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An emotional bond between an infant or animal and its caregiver, contributing to the infant or animal's experience of safety, comfort, and security while in the caregiver's presence and distress when temporarily separated.

Many developmental psychologists view attachment—the special relationship between infant and care-giver—as an important building block for later relationships and adult personality. Since attachment plays a central role in theories of social and emotional development, the scientific study of attachment has remained in the forefront of developmental psychology for the past several decades.

John Bowlby, a psychoanalytically trained clinician, developed modern attachment theory in the 1950s as a variant of object-relations, which was a variant of Freud's theory that the infant's tie to the mother is the cornerstone of adult personality.

Bowlby integrated a number of approaches into his theory, including systems and evolutionary theories to formulate a modern attachment theory.

Before widespread acceptance of Bowlby's theory, psychologists viewed attachment as a secondary drive, derived from primary drives like hunger. It was thought that attachment to the mother occurred because she supplied food and became the object of the infant's attachment through association with feeding and the reduction of other primary needs. Prior to Bowlby's theory, behaviorist psychologists theorized that the need for attachment arose from an infant's physical needs for food and warmth, both of which were provided by the mother. They believed that a baby's preference for the mother was the result of conditioning. A child was thought to be overly attached if crying and clingy behavior occurred frequently.

Research in the 1950s, however, cast these theories into doubt. One of the most famous research studies in this area was performed by Harry Harlow. He placed infant monkeys in a cage with two surrogate mother dolls: one made of wire holding a bottle of milk and the other made of soft cloth. According to the behaviorist view, the monkey should have developed an attachment to the wire mother because she was the source of food. But the infant monkeys developed attachments to the cloth mothers, suggesting that the need for comfort and warmth are more important, or more psychologically ingrained, than the need for food.

Later experiments with monkeys also revealed the effects secure attachments had on infants. In one experiment, strange foreign objects were introduced to a cage with an infant monkey. When alone, the monkey would react with fear. When the cloth mother was present, however, the infant would first retreat to the mother in fear, but then, having been reassured, it would begin to explore the foreign object. Human infants, too, are much more likely to react with fear to unknowns if a mother is not in the vicinity. With a mother present, however, an infant is much more exploratory—even if the mother is not within sight but nearby.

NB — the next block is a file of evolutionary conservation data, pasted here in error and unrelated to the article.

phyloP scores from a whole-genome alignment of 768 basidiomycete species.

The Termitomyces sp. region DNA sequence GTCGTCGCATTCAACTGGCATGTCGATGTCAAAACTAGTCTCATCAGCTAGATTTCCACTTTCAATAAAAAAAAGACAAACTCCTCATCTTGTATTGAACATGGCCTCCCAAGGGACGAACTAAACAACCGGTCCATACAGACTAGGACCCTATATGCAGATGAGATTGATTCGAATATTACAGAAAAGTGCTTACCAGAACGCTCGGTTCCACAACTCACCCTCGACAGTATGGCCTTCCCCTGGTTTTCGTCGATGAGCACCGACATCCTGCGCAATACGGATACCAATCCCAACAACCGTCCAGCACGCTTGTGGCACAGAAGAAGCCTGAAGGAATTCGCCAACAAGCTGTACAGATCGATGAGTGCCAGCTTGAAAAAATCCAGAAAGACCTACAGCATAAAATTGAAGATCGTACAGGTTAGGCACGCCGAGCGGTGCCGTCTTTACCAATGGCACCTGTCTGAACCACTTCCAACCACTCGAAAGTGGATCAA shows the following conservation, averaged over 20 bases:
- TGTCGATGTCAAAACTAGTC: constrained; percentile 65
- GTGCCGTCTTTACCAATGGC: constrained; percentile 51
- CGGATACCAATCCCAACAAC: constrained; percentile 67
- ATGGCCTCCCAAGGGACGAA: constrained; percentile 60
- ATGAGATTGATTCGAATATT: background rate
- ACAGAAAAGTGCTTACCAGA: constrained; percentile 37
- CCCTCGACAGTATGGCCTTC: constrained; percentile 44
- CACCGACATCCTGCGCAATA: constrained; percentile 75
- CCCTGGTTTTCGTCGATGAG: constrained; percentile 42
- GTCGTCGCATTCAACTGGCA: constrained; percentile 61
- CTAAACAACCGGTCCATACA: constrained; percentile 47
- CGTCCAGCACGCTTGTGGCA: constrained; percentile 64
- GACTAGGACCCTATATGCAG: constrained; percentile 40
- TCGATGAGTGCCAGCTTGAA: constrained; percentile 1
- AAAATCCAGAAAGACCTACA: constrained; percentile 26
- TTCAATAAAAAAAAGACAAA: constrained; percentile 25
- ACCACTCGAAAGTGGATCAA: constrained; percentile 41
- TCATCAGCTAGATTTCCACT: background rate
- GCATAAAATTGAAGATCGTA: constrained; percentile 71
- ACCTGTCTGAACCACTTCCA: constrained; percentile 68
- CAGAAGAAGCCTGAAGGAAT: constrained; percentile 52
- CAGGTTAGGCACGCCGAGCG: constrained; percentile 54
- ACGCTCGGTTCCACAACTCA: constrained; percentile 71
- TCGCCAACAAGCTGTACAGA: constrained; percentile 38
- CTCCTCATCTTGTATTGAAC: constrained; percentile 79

Bowlby became one of the first to map out stages of attachment, addressed in his writings, including his 1980 book, Attachment and Loss. Bowlby suggested that from birth until about the age of three months, babies are in the initial pre-attachment phase. Here, infants simply need to be held and demonstrate no preference for who does the holding. The next phase, attachment-in-the making phase, takes place from three to four months and is marked by an infant's emerging preference to be held by familiar figures, although it is important to note that the figure does not necessarily have to be the mother. According to Bowlby, the final stage of attachment is the clear-cut attachment phase. Beginning at about six months, this phase features an infant's clear insistence on its mother or its primary caregiver.

Mary Ainsworth, a prominent researcher in attachment and an associate of Bowlby's, devised a test to measure the type and degree of attachment a child feels for his mother. The test, called the Ainsworth Strange Situation test, involves a mother leading her child into a strange room, which the child is free to explore with the mother present. A stranger then enters the room and the mother leaves. If the infant becomes distressed, the stranger will try and console her. The mother then returns and the stranger leaves. In another scenario, the mother leaves again after the stranger returns. Finally, the mother returns for good and the stranger leaves. Based on the infants' response to their mothers' return, children are labeled "securely attached," "avoidant," or "ambivalent."

Psychologists believe that attachment serves to help children begin exploring the world. As the above studies show, if presented with a strange situation, an infant will either avoid or engage in exploration, chiefly dependent upon whether an attachment figure is present. Additionally, it has been shown that lack of attachment in early life can have a negative impact on exploratory propensity in later life. In 1971, researchers separated a group of monkeys from their mothers for six days and then analyzed their behaviors two years later in comparison to a control group that had not undergone separation. The group that had been separated was observed to be far more reticent in exploratory behaviors than the control group. Still other studies indicate that cognitive functioning in children is enhanced among "securely attached" (according to the Ainsworth scale) infants.

Further Reading

Karen, Robert. Becoming Attached: Unfolding the Mysteries of the Infant-Mother Bond and Its Impact on Later Life. New York: Warner Books., 1994.

Thompson, Andrea. "The Affection Factor." Working Mother (April 1995): 63.

Wise, Nicole. "What's in Passion?" Parenting (May 1993): 131.

Additional topics

Psychology EncyclopediaPsychological Dictionary: Abacus to Courage